And of this third removal of sin, is that petition which Christ hath taught justified persons to ask of God, “Forgive us our sins, as we forgive them that sin against us.” And Nathan saith to David, “The Lord also hath put away thy sin, thou shalt not die,” (2 Sam. 12:13). David, before he contracted this horrible guilt of murder, and adultery, was “a man according to God’s own heart,” and so his person was justified: this way, God daily taketh away sin: “For therein is the righteousness of God revealed from faith to faith, as it is written, The just shall live by faith,” (Rom. 1:17). Now, the life of faith justifying, is not one single act of faith, such as is at our first personal, relative, and universal absolution; but the believer liveth by renewed and often repeated acts of faith, such as is, “To walk from faith to faith.” The least faith doth justify; but the gospel requireth a growth in faith. In this sense, remission is a continued, and one prorogated act of free grace, from our first moment of believing, to the day of putting the crown on our head.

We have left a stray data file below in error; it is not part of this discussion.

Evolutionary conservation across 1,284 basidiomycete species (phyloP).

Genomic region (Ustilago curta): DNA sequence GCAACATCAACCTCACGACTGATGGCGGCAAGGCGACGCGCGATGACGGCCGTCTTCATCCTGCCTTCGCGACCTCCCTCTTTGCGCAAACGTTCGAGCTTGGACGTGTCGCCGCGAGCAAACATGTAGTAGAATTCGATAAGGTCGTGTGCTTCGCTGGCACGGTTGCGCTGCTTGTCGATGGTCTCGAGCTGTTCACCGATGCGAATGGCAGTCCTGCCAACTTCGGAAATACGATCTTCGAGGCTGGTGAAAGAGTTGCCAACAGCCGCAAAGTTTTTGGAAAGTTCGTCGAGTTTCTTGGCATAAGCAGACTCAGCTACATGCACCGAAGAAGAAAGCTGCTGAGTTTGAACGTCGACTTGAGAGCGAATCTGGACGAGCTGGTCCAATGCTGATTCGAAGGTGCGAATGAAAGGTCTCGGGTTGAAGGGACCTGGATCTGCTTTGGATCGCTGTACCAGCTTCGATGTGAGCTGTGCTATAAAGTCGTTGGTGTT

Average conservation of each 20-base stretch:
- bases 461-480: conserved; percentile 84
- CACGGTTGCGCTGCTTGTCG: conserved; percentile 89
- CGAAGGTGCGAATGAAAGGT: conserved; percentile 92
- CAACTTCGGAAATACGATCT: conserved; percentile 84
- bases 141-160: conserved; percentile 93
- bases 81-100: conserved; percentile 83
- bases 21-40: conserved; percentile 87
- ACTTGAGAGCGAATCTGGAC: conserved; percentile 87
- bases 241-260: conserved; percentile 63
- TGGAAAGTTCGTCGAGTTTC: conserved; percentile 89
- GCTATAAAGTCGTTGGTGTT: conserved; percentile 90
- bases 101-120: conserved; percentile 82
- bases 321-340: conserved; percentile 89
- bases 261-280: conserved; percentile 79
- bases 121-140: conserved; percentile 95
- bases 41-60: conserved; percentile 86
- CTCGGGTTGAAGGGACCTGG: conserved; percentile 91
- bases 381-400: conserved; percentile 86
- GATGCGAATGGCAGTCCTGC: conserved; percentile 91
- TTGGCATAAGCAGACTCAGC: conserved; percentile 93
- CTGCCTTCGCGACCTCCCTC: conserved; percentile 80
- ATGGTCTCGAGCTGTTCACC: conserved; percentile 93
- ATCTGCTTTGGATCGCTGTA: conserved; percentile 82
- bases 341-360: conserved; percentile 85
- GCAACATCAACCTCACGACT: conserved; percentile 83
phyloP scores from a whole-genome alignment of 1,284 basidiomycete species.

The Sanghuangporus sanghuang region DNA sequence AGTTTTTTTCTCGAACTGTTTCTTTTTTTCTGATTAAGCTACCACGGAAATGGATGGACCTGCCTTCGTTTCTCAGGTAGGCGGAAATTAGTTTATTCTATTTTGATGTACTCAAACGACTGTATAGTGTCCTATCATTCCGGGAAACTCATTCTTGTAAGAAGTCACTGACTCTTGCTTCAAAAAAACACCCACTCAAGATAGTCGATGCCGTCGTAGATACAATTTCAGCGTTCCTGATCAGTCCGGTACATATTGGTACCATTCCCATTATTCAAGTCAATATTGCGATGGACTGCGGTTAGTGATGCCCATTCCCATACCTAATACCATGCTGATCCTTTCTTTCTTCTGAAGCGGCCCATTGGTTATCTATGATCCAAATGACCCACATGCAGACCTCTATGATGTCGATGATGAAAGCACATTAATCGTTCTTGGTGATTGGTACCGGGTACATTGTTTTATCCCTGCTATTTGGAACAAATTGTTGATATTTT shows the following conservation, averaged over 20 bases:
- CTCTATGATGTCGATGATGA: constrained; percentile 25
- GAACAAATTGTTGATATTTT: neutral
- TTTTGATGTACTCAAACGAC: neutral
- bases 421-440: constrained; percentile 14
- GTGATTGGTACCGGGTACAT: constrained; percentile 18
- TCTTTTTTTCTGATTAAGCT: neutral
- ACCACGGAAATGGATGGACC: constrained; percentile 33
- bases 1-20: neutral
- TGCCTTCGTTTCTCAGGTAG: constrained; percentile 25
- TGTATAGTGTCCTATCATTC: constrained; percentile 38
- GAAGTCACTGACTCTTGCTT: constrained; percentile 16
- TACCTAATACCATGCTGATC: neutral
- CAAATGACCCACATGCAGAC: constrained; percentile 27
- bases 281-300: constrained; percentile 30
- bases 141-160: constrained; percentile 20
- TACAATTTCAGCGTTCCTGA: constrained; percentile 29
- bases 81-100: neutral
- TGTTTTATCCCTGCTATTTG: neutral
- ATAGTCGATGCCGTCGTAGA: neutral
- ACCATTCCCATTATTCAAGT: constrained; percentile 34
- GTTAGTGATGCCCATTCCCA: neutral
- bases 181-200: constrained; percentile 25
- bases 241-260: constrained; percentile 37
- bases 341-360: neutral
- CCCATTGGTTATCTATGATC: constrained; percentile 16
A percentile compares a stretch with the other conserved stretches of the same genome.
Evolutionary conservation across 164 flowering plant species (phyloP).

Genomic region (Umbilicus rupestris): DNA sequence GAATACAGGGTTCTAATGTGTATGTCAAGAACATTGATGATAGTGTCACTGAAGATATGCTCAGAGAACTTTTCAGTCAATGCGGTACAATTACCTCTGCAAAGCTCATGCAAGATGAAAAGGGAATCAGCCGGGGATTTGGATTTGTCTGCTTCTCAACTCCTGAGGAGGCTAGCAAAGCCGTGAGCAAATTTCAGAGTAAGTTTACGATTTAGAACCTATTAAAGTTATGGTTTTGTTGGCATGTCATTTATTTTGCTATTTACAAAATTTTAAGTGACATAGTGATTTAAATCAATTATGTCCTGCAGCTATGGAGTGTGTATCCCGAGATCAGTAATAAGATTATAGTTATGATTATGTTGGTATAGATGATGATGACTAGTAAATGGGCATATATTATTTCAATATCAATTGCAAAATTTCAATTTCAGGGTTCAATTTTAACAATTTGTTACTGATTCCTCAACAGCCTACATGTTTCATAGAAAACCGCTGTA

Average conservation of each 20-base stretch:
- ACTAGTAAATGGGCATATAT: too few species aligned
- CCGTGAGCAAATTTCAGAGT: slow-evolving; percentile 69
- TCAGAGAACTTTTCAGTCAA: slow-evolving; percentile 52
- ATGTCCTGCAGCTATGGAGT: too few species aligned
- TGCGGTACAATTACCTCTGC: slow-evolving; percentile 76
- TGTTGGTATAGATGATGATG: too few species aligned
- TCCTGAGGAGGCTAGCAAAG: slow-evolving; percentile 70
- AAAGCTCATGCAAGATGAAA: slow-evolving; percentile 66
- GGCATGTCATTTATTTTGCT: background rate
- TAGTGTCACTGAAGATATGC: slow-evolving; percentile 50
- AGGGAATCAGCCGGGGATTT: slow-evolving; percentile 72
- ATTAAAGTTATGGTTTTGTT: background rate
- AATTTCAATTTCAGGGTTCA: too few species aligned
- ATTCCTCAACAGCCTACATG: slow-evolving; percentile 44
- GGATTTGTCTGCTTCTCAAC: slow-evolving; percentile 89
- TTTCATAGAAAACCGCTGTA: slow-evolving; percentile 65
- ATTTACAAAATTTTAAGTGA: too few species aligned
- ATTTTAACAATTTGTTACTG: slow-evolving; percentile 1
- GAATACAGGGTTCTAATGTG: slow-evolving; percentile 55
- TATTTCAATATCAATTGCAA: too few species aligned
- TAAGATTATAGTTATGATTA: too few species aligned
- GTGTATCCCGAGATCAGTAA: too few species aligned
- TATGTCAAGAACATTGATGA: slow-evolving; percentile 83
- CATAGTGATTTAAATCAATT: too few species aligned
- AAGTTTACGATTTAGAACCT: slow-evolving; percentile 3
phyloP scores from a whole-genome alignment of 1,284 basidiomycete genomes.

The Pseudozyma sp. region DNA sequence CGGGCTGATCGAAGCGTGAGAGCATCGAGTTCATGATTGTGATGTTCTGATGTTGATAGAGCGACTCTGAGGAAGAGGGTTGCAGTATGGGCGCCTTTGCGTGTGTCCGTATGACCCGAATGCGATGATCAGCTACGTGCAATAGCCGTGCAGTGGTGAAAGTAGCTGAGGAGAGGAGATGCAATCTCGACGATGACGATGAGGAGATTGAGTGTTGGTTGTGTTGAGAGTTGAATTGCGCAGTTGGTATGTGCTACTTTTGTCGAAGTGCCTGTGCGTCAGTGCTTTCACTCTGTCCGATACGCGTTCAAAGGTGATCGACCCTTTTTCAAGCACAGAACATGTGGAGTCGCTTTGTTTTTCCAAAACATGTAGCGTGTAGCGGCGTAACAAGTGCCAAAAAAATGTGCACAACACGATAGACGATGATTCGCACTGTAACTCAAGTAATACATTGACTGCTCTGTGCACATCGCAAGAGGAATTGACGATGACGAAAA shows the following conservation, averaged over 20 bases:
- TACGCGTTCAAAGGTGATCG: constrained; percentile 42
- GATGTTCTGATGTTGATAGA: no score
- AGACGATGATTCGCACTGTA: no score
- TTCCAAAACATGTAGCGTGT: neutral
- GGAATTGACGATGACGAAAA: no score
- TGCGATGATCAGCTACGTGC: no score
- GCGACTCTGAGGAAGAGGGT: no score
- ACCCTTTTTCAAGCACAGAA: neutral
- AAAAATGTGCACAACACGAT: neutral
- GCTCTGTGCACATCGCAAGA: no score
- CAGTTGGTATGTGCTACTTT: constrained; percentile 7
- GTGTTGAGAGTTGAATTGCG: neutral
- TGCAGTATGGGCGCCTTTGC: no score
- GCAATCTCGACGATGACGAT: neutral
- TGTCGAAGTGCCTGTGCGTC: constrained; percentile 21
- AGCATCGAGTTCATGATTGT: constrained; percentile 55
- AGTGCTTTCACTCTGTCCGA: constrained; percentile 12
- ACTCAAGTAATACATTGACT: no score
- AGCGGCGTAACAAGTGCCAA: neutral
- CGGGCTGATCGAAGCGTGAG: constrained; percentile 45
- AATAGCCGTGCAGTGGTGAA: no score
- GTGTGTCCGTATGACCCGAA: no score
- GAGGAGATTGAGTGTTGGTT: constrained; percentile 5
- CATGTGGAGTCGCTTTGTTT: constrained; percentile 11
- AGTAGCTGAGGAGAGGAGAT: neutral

If any object that I am contrary to myself, in that I sometimes did write, that justification is a plenary pardon, in one indivisible act of all sins, past, present, and to come, and therefore sin cannot be oftener than once pardoned—If I should answer, that the knowledge we have, especially in so supernatural a mystery, is but the twilight, or the day-star’s glimmering of sinful men, it might suffice; but I judge, that I speak nothing contrary to that.